Along with all these developments, the qualification requirements for customer support technicians have also changed. Employees working in this area must be able to identify defects on site and to carry out repairs by themselves. The comprehensive skills necessary for such tasks can only be acquired through many years of experience and on-the-job training. Moreover, because of their intensive customer contacts, service technicians need a high standard of social skills. Younger employees are generally not able to meet such high demands, since they often lack the experience and practical know-how, as well as the necessary social skills. By contrast, older employees are well qualified for such tasks in both areas, so they are predominantly assigned to customer support roles. Younger employees are generally assigned to installations in new buildings or in existing buildings (remodelling).

The fields of new building construction, remodelling of existing buildings and customer support are considered as both qualification stages and as progressive stages of the career process, since these areas are characterised by an increasing complexity of tasks, as illustrated in the diagram below. Thus, the knowledge and experience gained from the preceding step forms the basis of experience required for the next step.

New buildings


Customer support

Complexity of tasks increases

Therefore, the most comprehensive knowledge and skills are required in customer support. According to the general manager, ‘only [the] most experienced technicians’ are employed in this area. The example of Efkemann shows that employment in this area is generally possible up to and even beyond the legal retirement age. A total of three employees have retired from the company during the last five years, two of whom were employed in customer support and were already 66 years old on retirement. The company’s approach to career development encompasses the worker’s entire working life, which begins with the apprenticeship stage at Efkemann. Trainees are employed on permanent contracts and become familiar with increasingly complex tasks through continuous advanced training.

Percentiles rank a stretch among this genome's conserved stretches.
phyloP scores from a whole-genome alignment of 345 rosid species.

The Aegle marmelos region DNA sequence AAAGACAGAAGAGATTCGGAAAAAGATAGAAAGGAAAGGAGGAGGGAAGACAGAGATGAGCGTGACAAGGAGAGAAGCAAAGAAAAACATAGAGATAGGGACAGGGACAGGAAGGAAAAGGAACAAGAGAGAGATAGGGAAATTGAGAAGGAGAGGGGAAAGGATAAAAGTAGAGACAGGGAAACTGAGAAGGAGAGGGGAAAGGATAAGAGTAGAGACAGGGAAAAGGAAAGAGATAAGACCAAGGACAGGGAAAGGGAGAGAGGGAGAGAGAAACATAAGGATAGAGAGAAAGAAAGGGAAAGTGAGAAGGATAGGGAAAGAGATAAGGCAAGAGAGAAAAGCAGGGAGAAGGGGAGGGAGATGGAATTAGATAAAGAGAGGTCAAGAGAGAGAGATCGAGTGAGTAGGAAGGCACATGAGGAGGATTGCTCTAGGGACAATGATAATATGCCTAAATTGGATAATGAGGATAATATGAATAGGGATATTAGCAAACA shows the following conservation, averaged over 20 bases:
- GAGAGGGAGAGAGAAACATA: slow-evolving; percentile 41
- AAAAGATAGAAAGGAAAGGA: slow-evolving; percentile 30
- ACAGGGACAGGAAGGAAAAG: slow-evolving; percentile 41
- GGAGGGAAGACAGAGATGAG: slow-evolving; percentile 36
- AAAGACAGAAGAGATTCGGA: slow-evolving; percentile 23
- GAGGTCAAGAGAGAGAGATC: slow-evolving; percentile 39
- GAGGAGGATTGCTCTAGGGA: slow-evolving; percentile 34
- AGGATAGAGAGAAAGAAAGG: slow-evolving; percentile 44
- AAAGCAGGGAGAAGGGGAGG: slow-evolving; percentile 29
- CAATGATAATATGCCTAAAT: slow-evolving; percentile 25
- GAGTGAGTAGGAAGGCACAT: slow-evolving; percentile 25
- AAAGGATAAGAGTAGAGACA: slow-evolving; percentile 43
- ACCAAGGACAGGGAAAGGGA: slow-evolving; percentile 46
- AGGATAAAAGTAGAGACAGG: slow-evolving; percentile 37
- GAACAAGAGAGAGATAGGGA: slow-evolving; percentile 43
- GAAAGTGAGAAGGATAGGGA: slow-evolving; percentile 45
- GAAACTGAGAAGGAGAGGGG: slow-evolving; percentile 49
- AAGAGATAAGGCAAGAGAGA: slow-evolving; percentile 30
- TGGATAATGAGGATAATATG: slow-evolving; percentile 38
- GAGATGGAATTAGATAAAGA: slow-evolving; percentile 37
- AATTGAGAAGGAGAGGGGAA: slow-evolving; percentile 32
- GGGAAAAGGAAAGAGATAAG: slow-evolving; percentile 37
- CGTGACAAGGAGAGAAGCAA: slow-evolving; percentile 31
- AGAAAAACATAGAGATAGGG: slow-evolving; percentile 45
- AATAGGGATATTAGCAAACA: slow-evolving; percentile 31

Even though the service technicians are well-trained and experienced professionals, advanced training is still necessary since – in contrast to employees working in new building construction or remodelling – they are not always confronted with the latest techniques and technologies, but often have to deal with problems in older systems that are equipped with conventional and, in part, obsolete technology. To make the service technicians familiar with the latest standards of technology, internal workshops and training seminars are held at Efkemann by the company’s own master craftspeople and foremen in response to special needs. Through a combination of teaching and moderation, new topics relating to the industry and specific problem-solving strategies related to current demands are passed on. These training measures increase the overall flexibility and reliability of employees in dealing with customers on site, something that benefits both the enterprise and its employees.

Efkemann’s strategic, future-oriented human resources policy shows how a long working life up to a well-advanced age can be achieved, through preventive measures, and a combination of corporate career-planning elements with the practical implementation of qualification measures in life-long learning. Owing to the low staff turnover (during the last 10 years only two employees have left the company), it is possible for management to plan and organise the careers of its employees throughout their working lives, from apprenticeship through to the retirement stage. The advanced retirement age of the three employees who have recently retired shows that this preventive strategy is an extremely successful method for keeping older workers in employment.

Further information